To dig a hole that is the right depth for your tree, measure from the bottom of the root ball to the beginning of the tree’s root flare. Now, dig a hole that deep and situate the root flare at the right level. Want to see step-by-step what this process looks like? Watch this video on how to dig a deep enough hole. The section on planting a tree at the right depth starts at 1:30 if you want to skip ahead!

Symptoms of Trees Planted Too Deep – And How to Fix a Tree Planted Too Deep or Low

To spot a poorly planted tree, look for a trunk that is going straight into the ground like a pole. Signs of trees suffering as a result of deep planting include girdling or fewer roots; yellowing, undersized or fewer leaves; and stunted height.

You may be able to remedy buried trees by replanting them at the proper height or removing excess soil from the tree's root flare. Replanting is more successful on trees planted in the past two to three months, while removal of excess soil via a process called root crown excavation that uses compressed air to prevent injury is better for established plants.

Have questions or need help fixing your tree? Contact your local Davey arborist!

  • The Tree Doctor July 16, 2018 >Hi Clarissa, At this point, there is not much more for you to do other than keep the tree watered so the soil around the roots does not completely dry out. You can add several inches of wood chips out to the end of the root system as well. The mulch will help conserve water. Excessively hot, dry weather will make survival more difficult. Keep in mind that even keeping the soil water content perfect, you will likely see some scorch/leaf drop on the foliage because the tree will have to form new fine roots that are responsible for water uptake. Hopefully, this helps. Best of luck to you, Clarissa.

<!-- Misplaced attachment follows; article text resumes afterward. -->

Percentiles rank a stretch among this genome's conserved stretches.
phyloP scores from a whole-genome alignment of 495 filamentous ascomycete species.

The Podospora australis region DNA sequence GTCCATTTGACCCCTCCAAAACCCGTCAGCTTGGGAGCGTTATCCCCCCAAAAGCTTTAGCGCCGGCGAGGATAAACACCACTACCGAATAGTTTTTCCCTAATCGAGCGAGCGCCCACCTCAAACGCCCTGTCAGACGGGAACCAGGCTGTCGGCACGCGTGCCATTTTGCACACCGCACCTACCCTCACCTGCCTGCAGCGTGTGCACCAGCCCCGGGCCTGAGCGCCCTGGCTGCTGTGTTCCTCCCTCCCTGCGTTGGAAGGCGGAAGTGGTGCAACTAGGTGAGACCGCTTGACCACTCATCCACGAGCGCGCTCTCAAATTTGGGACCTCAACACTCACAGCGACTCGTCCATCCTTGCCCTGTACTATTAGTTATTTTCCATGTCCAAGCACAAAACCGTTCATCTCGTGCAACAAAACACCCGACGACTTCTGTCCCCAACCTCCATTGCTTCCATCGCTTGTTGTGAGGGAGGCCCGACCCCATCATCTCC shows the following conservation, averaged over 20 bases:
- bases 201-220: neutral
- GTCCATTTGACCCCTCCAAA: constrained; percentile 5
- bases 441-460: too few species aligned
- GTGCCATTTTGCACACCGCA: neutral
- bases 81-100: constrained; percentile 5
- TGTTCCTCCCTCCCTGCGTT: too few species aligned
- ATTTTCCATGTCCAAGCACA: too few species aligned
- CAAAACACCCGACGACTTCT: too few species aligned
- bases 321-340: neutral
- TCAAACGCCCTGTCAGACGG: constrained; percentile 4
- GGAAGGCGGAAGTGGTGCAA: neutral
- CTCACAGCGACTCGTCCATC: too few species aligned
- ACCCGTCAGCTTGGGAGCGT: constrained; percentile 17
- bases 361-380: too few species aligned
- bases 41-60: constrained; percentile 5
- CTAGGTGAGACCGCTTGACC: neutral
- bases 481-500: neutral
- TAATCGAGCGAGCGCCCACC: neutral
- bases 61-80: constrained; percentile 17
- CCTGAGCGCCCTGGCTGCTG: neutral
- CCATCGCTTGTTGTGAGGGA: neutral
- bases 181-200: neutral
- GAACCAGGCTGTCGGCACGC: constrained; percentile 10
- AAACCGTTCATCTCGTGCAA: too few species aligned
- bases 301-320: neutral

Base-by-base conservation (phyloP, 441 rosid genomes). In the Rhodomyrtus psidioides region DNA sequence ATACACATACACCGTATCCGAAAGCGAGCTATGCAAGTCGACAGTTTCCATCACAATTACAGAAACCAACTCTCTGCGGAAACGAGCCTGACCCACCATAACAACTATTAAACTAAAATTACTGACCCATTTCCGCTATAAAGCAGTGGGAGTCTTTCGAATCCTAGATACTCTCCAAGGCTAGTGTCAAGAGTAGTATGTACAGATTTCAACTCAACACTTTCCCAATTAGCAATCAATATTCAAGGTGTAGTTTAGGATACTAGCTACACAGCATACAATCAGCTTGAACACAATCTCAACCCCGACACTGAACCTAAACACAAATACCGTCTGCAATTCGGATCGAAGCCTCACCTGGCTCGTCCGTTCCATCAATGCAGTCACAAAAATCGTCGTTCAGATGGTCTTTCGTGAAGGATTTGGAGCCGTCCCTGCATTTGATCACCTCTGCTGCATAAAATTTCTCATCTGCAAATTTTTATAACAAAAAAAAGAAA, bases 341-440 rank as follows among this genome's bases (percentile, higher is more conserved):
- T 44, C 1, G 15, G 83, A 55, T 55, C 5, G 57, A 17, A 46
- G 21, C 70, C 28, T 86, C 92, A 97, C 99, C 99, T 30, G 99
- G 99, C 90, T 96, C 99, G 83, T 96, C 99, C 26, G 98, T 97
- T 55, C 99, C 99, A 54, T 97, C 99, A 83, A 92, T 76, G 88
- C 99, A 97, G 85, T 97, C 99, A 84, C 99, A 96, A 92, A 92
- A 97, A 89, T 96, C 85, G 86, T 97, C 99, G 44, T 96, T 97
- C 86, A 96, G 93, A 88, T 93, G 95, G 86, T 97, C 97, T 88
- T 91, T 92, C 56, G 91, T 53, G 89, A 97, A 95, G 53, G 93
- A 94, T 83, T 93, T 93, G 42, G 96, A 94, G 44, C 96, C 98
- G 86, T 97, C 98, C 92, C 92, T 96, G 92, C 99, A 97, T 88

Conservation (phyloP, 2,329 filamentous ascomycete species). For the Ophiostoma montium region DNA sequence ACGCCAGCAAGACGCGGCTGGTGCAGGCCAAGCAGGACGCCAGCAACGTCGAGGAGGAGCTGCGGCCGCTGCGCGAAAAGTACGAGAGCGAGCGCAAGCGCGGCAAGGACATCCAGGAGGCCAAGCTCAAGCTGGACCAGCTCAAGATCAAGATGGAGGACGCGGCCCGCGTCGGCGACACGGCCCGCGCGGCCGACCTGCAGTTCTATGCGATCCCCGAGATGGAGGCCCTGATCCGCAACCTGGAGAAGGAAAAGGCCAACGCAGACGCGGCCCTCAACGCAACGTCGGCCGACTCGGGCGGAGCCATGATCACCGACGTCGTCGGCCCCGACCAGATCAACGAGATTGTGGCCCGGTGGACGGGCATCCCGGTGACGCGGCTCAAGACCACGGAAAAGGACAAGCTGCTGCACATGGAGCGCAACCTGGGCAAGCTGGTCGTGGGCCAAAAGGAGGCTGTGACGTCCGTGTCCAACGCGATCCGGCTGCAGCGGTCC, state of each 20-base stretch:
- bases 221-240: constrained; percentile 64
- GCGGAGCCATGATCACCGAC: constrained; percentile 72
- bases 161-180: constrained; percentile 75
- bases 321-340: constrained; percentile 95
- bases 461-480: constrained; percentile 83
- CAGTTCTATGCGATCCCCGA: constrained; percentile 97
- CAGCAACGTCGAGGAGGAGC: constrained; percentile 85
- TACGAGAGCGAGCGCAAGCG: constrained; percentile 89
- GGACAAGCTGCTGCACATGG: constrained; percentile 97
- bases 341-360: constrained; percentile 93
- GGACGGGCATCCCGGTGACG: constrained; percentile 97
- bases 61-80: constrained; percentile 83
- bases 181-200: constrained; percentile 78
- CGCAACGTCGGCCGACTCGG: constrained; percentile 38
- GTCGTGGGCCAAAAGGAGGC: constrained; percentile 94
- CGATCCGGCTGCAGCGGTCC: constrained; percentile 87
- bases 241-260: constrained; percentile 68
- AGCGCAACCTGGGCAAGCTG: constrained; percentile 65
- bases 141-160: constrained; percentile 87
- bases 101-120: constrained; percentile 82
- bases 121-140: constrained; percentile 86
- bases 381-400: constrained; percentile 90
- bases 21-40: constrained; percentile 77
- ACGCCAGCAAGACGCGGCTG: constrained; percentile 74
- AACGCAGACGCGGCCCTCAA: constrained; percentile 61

• Clarissa Pereira July 12, 2018 >Hi Davey, Just so you have an idea, we live in the southern most part of Texas, so it's always hot and humid down here. Someone was offering a free ash tree (12-15ft tall) so my husband and I went to pick it up. Unfortunately someone had already attempted uprooting it before we arrived and a good majority of the roots were cut off. We salvaged what we could, replanted it in our yard yesterday, and added top soil and mulch as well as water last night and this morning. I will continue to water the tree 2-3 times a day as I have been reading numerous blogs on tree transplant and shock. I know the tree is in shock because the leaves are dried and I'm assuming they'll begin to fall off soon. I don't want to give up on this beautiful tree but I'm no expert and want to know if there's more we can do to for root treatment and growth or whether this is a completely lost cause. Thanks in advance!